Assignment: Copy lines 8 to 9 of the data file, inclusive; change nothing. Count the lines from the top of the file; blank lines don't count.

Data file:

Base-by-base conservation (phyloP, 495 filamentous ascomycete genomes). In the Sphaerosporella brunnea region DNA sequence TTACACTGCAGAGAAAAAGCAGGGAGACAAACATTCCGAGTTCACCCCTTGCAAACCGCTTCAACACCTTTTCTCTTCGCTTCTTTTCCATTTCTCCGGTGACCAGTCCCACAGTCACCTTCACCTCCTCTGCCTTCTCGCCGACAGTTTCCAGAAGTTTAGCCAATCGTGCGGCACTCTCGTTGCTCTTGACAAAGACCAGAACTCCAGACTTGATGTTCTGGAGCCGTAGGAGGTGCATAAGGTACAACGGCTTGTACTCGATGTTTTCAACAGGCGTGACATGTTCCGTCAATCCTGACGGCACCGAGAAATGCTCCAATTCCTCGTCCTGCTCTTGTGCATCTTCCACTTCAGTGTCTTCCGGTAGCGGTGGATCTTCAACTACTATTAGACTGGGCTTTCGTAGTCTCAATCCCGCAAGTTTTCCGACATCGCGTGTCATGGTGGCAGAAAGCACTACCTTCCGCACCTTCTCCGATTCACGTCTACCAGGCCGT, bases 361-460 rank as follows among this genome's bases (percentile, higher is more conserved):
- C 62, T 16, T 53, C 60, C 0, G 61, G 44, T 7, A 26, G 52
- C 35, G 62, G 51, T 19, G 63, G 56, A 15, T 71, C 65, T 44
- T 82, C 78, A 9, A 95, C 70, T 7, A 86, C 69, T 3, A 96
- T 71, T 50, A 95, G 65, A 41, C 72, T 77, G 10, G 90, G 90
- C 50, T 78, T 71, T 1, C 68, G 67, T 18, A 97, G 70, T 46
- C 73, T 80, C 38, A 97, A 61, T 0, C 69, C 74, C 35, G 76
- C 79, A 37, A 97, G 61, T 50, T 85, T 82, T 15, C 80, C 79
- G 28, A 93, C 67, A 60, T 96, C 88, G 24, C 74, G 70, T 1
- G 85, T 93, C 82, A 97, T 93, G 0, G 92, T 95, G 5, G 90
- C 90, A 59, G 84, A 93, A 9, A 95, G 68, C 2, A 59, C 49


- C 79, A 37, A 97, G 61, T 50, T 85, T 82, T 15, C 80, C 79
- G 28, A 93, C 67, A 60, T 96, C 88, G 24, C 74, G 70, T 1